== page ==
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Fabric is a framework for code generation based on several scientific
publications [1,2,3,4,5]. It is comprised of components for

  - parsing XML Schema and WSDL files into a tree structure, for

  - a module API to walk the tree for codegeneration, and for

  - code generation (Java, C, C++) using simple APIs instead of
    writing to stdout.

In addition, a number of modules are contained that generate code:

  - typegen: A generator to create JavaBean-like container
    classes from XML Schema documents for both Java and C++.

  - exi: An implementation of the Efficient XML Interchange
    specification ( for XML (de-)

  - midgen4j: A framework [5] to create a service provider for
    various message-oriented Java middleware technologies.

  - midgen4j-rest: A MidGen4J extension to create a REST
    interface for the Java service provider.

  - midgen4j-websockets: A MidGen4J extension to create a
    WebSockets interface for the Java service provider as
    well as a test client to use the service in a browser.

Formerly, the framework also contained the following modules,
which are no longer included and/or maintained:

  - microFibre: An XML (de-)compression scheme usable for
    ressource-constraint devices [2,3] that generates code
    for Java and C++.

  - macroFibre: An XML (de-)serialization scheme for
    ressource-constraint devices [3] that generates code
    for Java and C++.

  - XML: XML (de-)serialization for easy conversion from/to

  - protobuf: Converts XML Schema files to Google protobuf
    ( files.

Fabric works as follows:

  1.) Input files are XML Schema or WSDL documents, which are parsed
    into a tree. This tree contains most information from the schema
    but abstracts away from all the nasty details of XML Schema
    and WSDL. It automatically resolves all imports, references,
    etc. and the resulting tree can directly be used for code
    generation based on tree-walking.

  2.) A so-called workspace is created that can be used for code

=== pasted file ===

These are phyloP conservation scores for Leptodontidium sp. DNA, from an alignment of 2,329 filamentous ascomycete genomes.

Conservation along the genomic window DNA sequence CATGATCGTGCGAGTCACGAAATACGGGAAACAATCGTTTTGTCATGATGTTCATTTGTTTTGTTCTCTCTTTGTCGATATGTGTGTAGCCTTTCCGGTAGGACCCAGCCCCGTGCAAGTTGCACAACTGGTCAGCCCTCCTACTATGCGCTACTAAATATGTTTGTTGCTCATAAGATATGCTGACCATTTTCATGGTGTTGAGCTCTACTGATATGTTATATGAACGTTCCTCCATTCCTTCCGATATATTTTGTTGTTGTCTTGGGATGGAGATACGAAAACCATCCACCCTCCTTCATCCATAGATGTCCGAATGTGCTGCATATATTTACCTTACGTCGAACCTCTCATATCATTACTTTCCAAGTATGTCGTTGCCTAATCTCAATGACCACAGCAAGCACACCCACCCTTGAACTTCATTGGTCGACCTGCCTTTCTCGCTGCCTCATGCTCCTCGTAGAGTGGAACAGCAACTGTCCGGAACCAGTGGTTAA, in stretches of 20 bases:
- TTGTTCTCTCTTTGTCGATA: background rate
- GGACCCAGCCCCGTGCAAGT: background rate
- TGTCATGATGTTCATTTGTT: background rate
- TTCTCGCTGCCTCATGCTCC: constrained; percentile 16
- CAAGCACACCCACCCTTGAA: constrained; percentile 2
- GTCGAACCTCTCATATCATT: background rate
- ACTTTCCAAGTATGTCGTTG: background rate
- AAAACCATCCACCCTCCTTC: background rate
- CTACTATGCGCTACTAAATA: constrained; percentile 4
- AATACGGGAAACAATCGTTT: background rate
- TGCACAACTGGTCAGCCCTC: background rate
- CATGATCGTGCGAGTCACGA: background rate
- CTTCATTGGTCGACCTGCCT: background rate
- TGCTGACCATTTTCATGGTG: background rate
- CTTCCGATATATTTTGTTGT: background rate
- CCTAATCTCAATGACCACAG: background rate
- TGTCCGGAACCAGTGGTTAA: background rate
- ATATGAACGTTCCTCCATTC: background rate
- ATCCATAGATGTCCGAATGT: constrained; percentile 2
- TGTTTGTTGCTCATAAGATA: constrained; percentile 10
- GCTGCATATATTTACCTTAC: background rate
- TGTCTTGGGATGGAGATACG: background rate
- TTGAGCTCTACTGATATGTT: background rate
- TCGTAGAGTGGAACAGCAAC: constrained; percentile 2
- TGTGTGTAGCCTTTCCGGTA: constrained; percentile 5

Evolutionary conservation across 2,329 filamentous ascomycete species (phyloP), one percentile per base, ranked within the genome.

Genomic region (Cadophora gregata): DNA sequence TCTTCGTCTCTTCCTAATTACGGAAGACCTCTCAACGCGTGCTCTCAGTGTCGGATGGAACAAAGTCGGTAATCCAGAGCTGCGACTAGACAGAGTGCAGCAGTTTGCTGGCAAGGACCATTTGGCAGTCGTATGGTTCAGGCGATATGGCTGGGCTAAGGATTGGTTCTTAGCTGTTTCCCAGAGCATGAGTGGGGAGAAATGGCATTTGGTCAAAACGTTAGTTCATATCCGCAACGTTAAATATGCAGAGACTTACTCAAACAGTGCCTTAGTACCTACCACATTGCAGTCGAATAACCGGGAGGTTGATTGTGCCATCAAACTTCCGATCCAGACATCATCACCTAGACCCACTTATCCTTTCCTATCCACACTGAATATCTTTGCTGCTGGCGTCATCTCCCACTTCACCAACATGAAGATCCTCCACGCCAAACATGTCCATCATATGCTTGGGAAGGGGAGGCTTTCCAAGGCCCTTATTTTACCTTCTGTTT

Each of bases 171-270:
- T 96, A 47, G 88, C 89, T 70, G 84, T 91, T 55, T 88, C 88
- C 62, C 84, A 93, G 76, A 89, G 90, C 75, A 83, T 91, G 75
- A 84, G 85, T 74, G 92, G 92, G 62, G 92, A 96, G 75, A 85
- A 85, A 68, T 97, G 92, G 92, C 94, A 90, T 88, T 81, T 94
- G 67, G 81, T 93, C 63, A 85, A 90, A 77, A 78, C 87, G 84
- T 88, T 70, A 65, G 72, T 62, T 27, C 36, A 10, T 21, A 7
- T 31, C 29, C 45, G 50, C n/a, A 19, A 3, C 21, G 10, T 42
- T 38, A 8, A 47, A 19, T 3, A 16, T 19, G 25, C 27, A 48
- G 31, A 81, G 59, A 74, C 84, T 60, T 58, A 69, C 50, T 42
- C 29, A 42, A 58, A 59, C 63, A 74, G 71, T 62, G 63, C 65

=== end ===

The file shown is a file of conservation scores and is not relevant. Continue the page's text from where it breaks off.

generation. A workspace represents a set of files of a certain
    language (e.g., Java files) in memory. Users of the workspace use
    language-specific APIs to add components to the files (e.g., a
    Java class). To such elements, further stuff can be added (e.g.,
    methods). The benefit over directly writing code to stdout is
    that code can be added at any time and in almost any order. Once
    the generation is done, the workspace can be serialized to disk.

  3.) A set of modules is invoked to handle the parsed documents. Each
    module may provide multiple item handlers, e.g. to walk the object
    tree of an XML Schema or to process the elements of a WSDL file.

  4.) Eventually, the workspace is written to disk.


Any feedback concerning Fabric or one of its modules is greatly
appreciated. The GitHub fork is
currently maintained by:

  Sascha Seidel <>

Further information about the Fabric framework can be found at:


No installation is required. To build Fabric, you need at
least Java 6 and Maven 2 or later (

Before cloning this repository, be sure to enable automatic
conversion of CRLF/LF on your machine using:

  git config --global core.autocrlf input

For more information, please refer to:

Clone the repository using:

  git clone git://

To build the project, run "mvn install" from the command line.
This will build Fabric and place the generated jar file in
target/ and in your local Maven repository.

If you encounter dependency problems, read third-party/INSTALL.


  java -jar core/target/ --help


Fabric is released under the Modified BSD license. For more
details, please see src/etc/license-header.txt.

When you use Fabric for scientific publications, we would
appreciate if the papers below are referenced.


[1] Dennis Pfisterer, Horst Hellbrueck, and Stefan Fischer. Fabric:
  Towards data type-centric middleware synthesis. In Proceedings
  of the Euro-American Workshop on Middleware for Sensor Networks
  in conjunction with the International Conference on Distributed
  Computing (DCOSS 06), 2006.

[2] Dennis Pfisterer, Marco Wegner, Horst Hellbrueck, Christian Werner,
  and Stefan Fischer. Energy-optimized data serialization for
  heterogeneous WSNs using middleware synthesis. In Proceedings of
  The Sixth Annual Mediterranean Ad Hoc Networking Workshop
  (Med-Hoc-Net 2007), pages 180-187, June 2007.

[3] Dennis Pfisterer: Comprehensive Development Support for Wireless
  Sensor Networks, PhD Thesis, Institute of Telematics, University
  of Luebeck, Germany, 2007.

[4] Sascha Seidel: Metaebene - Fabric als Code Generation Framework
  für Java, C und C++. In Proceedings of LinuxTag Berlin, May 2012.

[5] Sascha Seidel: Middleware generation based upon machine-readable
  service descriptions. Master thesis. Lübeck, July 2013.


Fabric: A code generation framework for Java, C/C++ and JavaScript based on XML Schema/WSDL.



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